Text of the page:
i-THRIVE Community of Practice Snapshots

Snapshots of the progress and plans of the i-THRIVE Community of Practice sites

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Cornwall and the Isles of Scilly

Turning the Tide, the transformation plan for the emotional wellbeing and mental health of children in Cornwall and the Isles of Scilly, outlines plans to move away from a tiered system towards the THRIVE framework. “THRIVE puts the needs of the child at the front of any decision making about support and treatment, and encourages a truly collaborative approach between agencies, including health, social care, education and the voluntary sector.” One of the ultimate goals of their transformation is to have a system without thresholds for children and young people who are ‘Getting Advice’ or ‘Getting Help’. They want to use the THRIVE framework to bring together their existing resources across health, social care, education and the voluntary sector in order to deliver “the right help, at the right time in the right way.” They have held preparatory engagement events involving all agencies about adopting THRIVE. Aligned with THRIVE, they have widened the leadership of their transformation beyond the health sector. ‘Getting Advice’ is led by public health consultants, ‘Getting Help’ is led by CAMHS, ‘Getting More Help’ is led by specialist CAMHS provision, ‘Getting Risk Support’ is led by the CCG, nurses for looked after children and local authority representatives and ‘Thriving’ is led by GPs.


Warrington CCG and Halton CCG held a system-wide engagement event in September 2016 which was attended by over 100 people and included representation from the local authority, schools, health and the third sector. The event introduced people to THRIVE and resulted in a system-wide sign up to making changes in line with the THRIVE framework. This followed engagement with young people about their experiences of support for mental health in Warrington. The themes drawn from their stories were validated at a wider engagement event in July 2016. At this event, everyone was invited to add their experiences to five posters hanging up on the walls, one for each of the THRIVE needs-based groups. A further session explored how THRIVE would look in Warrington. Their views were pooled to create the poster you see below which has received really positive feedback from young people and may form the basis of a rebranding for Warrington CAMHS. Warrington have task and finish groups for outcomes and performance management, ‘Getting Risk Support’ and ‘Getting Advice’. Claire Hammill, Commissioning Manager at Warrington CCG, says that one of the key contributions of using the THRIVE framework so far has been the shared language it provides for stakeholders from across the different sectors supporting children and young people.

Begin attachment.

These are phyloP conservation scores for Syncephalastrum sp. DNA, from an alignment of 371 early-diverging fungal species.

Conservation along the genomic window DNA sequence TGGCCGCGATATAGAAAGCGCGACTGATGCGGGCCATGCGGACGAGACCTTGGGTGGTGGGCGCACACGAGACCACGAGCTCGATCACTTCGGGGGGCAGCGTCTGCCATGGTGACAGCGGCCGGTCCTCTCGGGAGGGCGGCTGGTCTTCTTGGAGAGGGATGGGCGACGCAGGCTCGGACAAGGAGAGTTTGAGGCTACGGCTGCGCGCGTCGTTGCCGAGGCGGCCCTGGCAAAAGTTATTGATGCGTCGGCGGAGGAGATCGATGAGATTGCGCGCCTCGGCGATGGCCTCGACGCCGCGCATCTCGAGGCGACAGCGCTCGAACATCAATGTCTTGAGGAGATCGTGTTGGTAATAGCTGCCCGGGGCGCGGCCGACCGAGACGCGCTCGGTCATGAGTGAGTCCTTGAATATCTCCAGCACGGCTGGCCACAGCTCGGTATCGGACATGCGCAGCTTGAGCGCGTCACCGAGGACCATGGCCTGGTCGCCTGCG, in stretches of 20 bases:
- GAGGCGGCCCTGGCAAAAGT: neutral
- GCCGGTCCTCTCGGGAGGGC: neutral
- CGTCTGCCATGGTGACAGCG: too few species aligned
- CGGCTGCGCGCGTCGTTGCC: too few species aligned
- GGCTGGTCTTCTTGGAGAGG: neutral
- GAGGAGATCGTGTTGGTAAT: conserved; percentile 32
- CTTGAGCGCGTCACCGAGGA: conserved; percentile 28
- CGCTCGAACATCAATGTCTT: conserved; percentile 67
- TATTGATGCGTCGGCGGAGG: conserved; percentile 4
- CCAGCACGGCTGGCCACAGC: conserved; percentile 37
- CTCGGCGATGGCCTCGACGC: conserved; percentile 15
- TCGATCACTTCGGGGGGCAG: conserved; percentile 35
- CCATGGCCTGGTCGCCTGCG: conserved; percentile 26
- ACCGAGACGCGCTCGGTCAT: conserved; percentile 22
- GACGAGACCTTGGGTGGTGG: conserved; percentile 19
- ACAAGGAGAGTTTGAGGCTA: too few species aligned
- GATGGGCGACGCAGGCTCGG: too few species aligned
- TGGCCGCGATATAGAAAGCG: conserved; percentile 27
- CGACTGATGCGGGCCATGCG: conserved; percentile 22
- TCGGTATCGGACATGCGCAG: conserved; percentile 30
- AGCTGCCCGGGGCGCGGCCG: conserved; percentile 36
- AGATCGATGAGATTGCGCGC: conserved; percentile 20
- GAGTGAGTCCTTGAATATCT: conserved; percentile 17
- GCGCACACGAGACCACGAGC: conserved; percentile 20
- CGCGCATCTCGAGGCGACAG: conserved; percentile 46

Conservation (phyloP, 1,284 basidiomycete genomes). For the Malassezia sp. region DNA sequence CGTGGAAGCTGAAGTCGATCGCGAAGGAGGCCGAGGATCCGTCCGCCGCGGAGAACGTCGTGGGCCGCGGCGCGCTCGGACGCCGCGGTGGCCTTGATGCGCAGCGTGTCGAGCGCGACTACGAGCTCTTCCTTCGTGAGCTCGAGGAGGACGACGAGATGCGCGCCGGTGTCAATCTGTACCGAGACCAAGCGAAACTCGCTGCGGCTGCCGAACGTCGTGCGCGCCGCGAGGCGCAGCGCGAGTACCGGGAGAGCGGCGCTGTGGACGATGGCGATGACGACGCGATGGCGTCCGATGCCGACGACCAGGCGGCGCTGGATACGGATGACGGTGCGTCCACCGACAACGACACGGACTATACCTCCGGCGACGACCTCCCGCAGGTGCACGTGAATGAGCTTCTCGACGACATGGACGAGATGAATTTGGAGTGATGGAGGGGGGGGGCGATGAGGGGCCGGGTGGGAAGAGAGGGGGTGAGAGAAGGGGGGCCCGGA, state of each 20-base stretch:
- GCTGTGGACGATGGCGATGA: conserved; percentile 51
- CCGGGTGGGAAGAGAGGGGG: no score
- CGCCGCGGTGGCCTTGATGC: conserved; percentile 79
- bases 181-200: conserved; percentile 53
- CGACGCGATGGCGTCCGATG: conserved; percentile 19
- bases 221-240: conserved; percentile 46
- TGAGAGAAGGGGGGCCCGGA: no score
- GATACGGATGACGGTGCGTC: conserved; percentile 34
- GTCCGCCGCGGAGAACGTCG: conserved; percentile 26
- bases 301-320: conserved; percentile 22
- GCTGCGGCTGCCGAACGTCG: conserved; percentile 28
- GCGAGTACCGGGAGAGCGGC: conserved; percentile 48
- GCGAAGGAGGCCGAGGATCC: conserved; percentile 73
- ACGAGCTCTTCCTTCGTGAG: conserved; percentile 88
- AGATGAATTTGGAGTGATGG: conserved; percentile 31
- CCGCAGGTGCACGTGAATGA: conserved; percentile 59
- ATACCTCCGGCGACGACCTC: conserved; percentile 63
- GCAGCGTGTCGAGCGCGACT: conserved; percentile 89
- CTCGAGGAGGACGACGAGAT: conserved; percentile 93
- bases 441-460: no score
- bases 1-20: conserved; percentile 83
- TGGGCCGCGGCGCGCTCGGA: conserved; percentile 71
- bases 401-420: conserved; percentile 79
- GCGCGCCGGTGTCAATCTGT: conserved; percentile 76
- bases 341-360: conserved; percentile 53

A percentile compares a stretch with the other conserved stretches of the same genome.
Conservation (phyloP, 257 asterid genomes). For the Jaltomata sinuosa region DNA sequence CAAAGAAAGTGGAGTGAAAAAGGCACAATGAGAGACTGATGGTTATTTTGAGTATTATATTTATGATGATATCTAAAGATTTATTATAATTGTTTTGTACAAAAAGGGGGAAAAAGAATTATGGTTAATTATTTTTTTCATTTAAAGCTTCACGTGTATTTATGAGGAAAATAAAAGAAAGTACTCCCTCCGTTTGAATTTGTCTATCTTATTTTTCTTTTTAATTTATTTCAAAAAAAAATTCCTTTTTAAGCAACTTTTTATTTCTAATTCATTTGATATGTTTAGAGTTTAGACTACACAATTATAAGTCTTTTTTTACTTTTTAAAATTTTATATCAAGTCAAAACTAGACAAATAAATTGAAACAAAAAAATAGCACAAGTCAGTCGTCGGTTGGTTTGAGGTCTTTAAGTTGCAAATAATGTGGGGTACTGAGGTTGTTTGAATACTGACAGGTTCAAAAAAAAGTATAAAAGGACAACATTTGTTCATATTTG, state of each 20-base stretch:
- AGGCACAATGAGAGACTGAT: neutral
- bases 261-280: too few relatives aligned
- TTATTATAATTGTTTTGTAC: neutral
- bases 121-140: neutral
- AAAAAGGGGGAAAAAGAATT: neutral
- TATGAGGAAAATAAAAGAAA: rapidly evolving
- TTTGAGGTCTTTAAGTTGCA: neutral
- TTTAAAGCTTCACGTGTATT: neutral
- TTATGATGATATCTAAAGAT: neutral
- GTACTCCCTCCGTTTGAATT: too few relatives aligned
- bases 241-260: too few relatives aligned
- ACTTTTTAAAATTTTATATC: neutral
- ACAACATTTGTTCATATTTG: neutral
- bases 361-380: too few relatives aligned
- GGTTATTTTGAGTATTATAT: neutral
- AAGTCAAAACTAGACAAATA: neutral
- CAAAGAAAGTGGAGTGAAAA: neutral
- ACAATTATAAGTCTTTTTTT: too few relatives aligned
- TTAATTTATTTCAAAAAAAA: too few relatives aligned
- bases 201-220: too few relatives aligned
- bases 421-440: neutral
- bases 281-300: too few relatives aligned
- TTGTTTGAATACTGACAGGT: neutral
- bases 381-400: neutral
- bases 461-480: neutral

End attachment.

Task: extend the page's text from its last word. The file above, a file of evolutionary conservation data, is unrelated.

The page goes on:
After hearing about THRIVE at a talk by Miranda Wolpert, Stephen Turberville, Child and Adolescent Psychiatrist in Bournemouth CAMHS, took the framework back to Dorset to have conversations about implementing it. They recognised the need highlighted in THRIVE to have closer relationships between CAMHS and the other agencies in the system for young people’s mental health and emotional wellbeing. Dorset is taking part in the national Children and Young People’s Mental Health Currency Development Project which is helping to embed the use of the current view tool and discussion of care pathways. Dorset has developed new clinical pathways which are aligned to THRIVE. The ‘Getting Advice’ needs-based group will be a particular focus for Dorset in the future, helping local teams to recognise when they are delivering ‘Getting Advice’ and encouraging more signposting. Dorset are also planning a day’s conference next year (2018) to bring together health, social care and other agency partners to develop their local response to ‘Getting Risk Support’.


Leicestershire Partnership NHS Trust (LPT) held a CAMHS redesign week in June 2017 where the THRIVE framework was introduced to CAMHS staff. There was a positive response from attendees and a further multi-agency engagement event to include local authority, schools, social care and third sector in the transformation is planned for autumn 2017. One focus for LPT is on improving their routine outcome monitoring and use of outcome measures. Using outcome measures to inform clinical practice is one of the principles of the THRIVE framework. Assistant psychologists have been employed to assist with the analysis of outcomes and feeding this back to clinicians. A second focus for Leicester in relation to THRIVE is in recognising the limits of what CAMHS can offer and clinicians becoming more comfortable with “endings”. Dr Amanda Keenan, Lead Child and Adolescent Psychotherapist says that one of the things she likes about the THRIVE framework is the recognition that there will always be a minority of children and young people who will need long term intervention.

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